Vacuum Circuit Breakers Become Prevalent
This "Cut the Copper" blog examines how the medium-voltage (MV) vacuum circuit breaker came into surface and its benefits over air-magnetic breakers.
In the 1970s, GE dusted off a fault interruption technology initially developed in its labs 45 years earlier, introduced this new product, then placed it into commercial service—the medium-voltage (MV) vacuum circuit breaker. This breaker came onto the market with significant advantages over the medium voltage air-magnetic breakers it replaced (as well as MV oil circuit breakers prior to that).
The new technology reduced the size, weight, cost, complexity and maintenance requirements of previous technologies, while increasing the durability and longevity of the breaker, and the new breaker quickly gained wide acceptance in all markets. Other manufacturers quickly followed suit with new vacuum breaker designs of their own.
Fault interruption was crisp and fast and precise, and after interrupting even a large fault within just microseconds after contact opening and the first current-zero on each pole, the contacts that had just interrupted the fault arc inside the vacuum bottles instantly healed themselves, by condensing and re-depositing the plasma of the arc back onto the contacts as fresh new, smooth metal.
This was fantastic for interrupting a large fault, but turned out to be not so good for switching on and off inductive loads (like MV transformers and motors) – as users soon learned. The main problem was that upon opening a breaker, the current that had been flowing through the inductive load stopped flowing instantly. The interruption of current flow went from SOMETHING to NOTHING in virtually zero time, and the energy trapped inside the inductor instantly displayed itself as a huge transient voltage across its outer winding terminals, and could also stressfully distribute the excessive voltages deep within the interior windings and winding layers of the transformer.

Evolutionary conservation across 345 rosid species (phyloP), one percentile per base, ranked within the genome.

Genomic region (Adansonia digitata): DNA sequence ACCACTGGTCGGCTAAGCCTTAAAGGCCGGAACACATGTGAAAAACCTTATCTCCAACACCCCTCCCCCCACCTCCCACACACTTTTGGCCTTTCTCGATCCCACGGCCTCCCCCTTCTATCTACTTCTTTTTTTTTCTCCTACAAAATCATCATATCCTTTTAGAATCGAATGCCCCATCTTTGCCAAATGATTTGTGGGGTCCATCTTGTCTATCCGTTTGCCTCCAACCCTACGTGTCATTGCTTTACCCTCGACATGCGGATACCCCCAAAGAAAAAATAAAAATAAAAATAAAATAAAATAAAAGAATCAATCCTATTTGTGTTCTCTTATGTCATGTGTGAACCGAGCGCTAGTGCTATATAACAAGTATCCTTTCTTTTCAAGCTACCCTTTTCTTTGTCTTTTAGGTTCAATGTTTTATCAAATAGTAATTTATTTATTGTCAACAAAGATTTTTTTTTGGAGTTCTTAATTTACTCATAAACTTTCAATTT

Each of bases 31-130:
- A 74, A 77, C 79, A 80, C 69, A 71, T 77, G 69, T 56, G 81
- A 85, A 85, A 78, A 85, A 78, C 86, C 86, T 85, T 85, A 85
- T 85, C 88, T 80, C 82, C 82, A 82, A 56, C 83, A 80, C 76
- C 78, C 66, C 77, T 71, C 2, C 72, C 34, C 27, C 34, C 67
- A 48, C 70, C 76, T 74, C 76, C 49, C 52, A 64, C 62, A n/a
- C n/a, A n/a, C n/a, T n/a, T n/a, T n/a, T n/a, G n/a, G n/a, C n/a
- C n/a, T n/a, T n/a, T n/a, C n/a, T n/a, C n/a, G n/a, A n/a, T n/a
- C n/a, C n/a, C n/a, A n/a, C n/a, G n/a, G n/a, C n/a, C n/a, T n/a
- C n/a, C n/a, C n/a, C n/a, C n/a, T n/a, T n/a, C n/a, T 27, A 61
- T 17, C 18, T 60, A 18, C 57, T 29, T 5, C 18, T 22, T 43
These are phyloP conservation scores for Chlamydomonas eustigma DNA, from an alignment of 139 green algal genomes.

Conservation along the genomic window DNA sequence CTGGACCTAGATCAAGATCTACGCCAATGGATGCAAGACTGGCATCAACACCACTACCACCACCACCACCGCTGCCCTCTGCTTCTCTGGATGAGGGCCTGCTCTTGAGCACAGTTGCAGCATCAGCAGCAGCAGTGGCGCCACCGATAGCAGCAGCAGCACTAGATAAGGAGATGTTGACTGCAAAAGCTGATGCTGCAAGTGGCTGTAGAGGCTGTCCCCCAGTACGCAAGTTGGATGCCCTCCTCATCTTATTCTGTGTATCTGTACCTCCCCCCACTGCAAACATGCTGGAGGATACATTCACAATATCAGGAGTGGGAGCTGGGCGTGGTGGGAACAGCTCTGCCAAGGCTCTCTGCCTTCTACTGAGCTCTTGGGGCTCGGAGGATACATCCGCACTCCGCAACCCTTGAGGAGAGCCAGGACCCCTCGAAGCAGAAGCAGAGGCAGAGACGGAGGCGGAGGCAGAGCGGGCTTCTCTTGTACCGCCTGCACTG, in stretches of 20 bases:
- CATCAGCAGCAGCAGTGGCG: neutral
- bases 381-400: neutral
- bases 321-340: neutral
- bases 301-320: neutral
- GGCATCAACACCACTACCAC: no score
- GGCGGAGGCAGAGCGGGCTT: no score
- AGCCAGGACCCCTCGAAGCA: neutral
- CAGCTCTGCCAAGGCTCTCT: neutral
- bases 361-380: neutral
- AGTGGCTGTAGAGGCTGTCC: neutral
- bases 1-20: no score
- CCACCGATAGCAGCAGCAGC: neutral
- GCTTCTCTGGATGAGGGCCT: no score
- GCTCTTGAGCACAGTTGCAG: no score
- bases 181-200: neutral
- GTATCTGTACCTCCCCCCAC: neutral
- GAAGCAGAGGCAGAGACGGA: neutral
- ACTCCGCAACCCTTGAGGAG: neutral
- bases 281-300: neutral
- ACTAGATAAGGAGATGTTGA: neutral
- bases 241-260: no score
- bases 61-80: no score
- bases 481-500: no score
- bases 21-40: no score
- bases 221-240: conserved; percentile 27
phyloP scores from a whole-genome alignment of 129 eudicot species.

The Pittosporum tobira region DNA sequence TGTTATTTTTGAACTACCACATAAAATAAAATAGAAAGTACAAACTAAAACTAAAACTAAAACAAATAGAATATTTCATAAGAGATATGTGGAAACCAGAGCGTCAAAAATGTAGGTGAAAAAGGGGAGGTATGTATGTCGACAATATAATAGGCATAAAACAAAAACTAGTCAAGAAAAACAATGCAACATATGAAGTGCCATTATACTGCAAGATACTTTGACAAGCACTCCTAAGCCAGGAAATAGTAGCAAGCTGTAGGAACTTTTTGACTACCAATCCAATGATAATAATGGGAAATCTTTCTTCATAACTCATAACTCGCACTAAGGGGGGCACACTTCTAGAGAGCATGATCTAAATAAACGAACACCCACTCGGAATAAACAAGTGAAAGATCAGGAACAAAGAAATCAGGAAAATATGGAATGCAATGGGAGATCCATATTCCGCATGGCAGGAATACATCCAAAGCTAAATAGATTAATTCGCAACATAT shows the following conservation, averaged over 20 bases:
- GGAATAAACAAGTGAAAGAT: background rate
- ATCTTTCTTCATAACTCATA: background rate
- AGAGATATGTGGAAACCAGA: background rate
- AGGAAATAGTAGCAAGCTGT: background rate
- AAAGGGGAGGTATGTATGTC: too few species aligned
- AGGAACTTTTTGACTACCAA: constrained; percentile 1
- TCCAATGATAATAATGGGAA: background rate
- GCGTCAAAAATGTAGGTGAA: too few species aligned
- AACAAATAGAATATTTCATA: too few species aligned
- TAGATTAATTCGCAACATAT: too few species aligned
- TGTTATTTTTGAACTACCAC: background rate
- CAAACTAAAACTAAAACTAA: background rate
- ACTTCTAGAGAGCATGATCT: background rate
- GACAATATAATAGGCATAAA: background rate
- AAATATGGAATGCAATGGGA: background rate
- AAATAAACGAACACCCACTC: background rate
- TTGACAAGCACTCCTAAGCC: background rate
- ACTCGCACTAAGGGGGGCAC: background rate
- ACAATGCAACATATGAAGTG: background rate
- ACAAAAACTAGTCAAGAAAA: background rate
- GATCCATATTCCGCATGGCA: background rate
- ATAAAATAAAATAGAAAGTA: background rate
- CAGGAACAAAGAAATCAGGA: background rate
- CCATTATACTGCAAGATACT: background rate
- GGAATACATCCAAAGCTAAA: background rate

This was a far different current interruption than had been provided by air magnetic breakers, which had drawn the fault arc comparatively slowly through a long and large “arc quencher” path, causing a relatively lengthy interruption and arc cooling process. The abruptness of operation of the new vacuum breakers caught the industry off guard and unprepared for a new phenomenon - frequent catastrophic failures of downstream transformers, in ways that had almost never been experienced before.
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